Home News Local News Ordinance for off-highway vehicles on city roads headed to public hearing

Ordinance for off-highway vehicles on city roads headed to public hearing

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An ordinance allowing large off-highway vehicles on some city roads is scheduled for a Nov. 9 public hearing before the Roswell City Council. Randy Robertson has been working for about a year to make operating the vehicles on city and county roads legal. (Lisa Dunlap Photo)

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A proposed ordinance to allow Roswell residents to use large off-highway vehicles on city streets will soon be considered at a public hearing, another step in a local man’s year-long effort to get the laws changed locally.

After many meetings and discussions involving Randy Robertson and law enforcement officers, the city attorney and city councilors, the City Council voted to allow a public hearing on a proposed ordinance. The meeting is scheduled Nov. 9 at 6 p.m. in the Roswell Museum and Art Center.

“Politics, you never know until they vote,” said Randy Robertson about the possibility of getting City Councilors to vote for the change to the Roswell City Code. “I am not going to say that I am 100 percent. I have a very good feeling about it, but I am not going to say 100 percent by no means.”

Robertson has been an off-road enthusiast for many years, and he said that he thinks life would be more convenient for some people if they could use their off-road vehicles for shorter trips around town.

“Our intention isn’t for people just to go cruising up and down Main Street,” he said, noting that the vehicles for the time being will not be allowed on highways or established truck routes, so would be prohibited on Main and Second streets and portions of East College Boulevard, North and South Atkinson Avenue and McGaffey Street.

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“This is more or less for people who might want to pick up their kids from school or if your car (is temporarily out of commission).” he said. “The other reason why is the farmers. They fall under the agricultural act, but, on the flip side, they are going to be safe this way. They will have insurance, and they will be completely legal.”

Since New Mexico enacted legislation in 2016 allowing local governments to adopt ordinances permitting the use of off-highway vehicles on paved roads, six counties and 13 municipalities have either adopted or are considering such ordinances, according to the New Mexico Game and Fish Department website, which informs people about OHV use. Arizona also has allowed off-highway vehicles on select roads for years, Robertson said. He added that no one he has talked with is aware of any serious mishaps in New Mexico involving off-highway vehicles since the 2016 law passed.

Plenty of local residents agree with the ordinance, he said. He runs a Facebook page, Street Legal UTV, to keep about 138 supporters informed on the legalization effort.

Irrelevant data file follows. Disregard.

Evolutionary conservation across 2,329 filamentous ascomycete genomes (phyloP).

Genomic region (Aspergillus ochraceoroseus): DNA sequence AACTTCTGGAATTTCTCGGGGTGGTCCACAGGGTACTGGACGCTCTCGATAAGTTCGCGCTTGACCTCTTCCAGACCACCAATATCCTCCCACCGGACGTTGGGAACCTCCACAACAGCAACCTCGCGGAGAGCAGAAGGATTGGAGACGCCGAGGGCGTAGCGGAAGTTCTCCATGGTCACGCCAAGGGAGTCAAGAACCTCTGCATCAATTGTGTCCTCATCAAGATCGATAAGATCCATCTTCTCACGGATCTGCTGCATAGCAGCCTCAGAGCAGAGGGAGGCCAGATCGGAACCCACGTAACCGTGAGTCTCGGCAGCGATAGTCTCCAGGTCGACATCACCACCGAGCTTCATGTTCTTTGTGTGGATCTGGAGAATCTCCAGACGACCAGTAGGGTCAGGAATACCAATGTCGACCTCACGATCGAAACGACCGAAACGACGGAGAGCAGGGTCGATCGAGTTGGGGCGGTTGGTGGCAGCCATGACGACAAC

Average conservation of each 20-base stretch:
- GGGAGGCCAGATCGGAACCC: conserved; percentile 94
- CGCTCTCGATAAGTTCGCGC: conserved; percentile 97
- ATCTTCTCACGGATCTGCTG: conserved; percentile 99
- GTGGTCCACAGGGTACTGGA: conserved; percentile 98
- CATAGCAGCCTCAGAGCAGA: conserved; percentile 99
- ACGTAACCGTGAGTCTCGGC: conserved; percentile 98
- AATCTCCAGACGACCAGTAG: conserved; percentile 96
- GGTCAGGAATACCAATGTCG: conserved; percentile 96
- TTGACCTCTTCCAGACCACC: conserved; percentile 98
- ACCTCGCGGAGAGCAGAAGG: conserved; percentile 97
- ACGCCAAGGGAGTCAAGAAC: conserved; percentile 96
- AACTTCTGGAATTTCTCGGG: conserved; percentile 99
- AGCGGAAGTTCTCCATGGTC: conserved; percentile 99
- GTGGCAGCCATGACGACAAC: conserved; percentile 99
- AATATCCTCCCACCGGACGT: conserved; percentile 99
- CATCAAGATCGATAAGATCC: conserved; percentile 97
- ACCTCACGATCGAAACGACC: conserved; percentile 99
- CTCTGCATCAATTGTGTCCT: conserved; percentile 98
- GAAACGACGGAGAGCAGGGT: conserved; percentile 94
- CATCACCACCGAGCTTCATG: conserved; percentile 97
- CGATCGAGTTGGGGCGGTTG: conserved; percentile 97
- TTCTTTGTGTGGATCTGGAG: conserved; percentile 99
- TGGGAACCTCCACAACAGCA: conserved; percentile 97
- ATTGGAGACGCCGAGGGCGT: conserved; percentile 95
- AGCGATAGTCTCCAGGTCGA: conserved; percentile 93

As part his work to get the ordinance passed, he has agreed to create a video posted to YouTube to instruct people about “do’s and don’ts” should the ordinance pass.

The ordinance Robertson is proposing would allow only the larger, four-wheel Recreational Off-Highway Vehicle (ROVs), also sometimes called Utility Truck Vehicles (UTVs), on paved roads. These resemble large golf carts. Although state law allows for the smaller, straddle-seat vehicles, the proposed ordinance would specifically bar those. Robertson said he thinks they would be too dangerous on roads alongside autos and trucks. But he says the bigger vehicles are larger than Mini Coupes or some other passenger cars.

The proposed ordinance also requires that the vehicles meet a host of requirements such as: working headlights and tail lights, side mirrors, a speed odometer, insurance, a Motor Vehicle permit, a 17-digit Vehicle Identification Number, the capacity to go at least 35 miles per hour, a steering wheel, a weight below 1,750 pounds and a width of less than 80 inches.

If the city passes the ordinance, Robertson then will work for an ordinance to be adopted by the county. He said taking them one at a time is meant to ensure that the same ordinance is used in both the city and county. He already has made a couple of informal appearances at meetings of the Chaves County Board of Commissioners to discuss the idea.

“When you get the approved version from the city, bring a copy over here so we will take a look at it,” said Commission Chair Robert Corn on Oct 19. “I appreciate your staying put to the fire, as they say.”

Senior Writer Lisa Dunlap can be reached at 575-622-7710, ext. 310, or reporter02@rdrnews.com.

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Lisa Dunlap is a general assignment reporter for the Roswell Daily Record.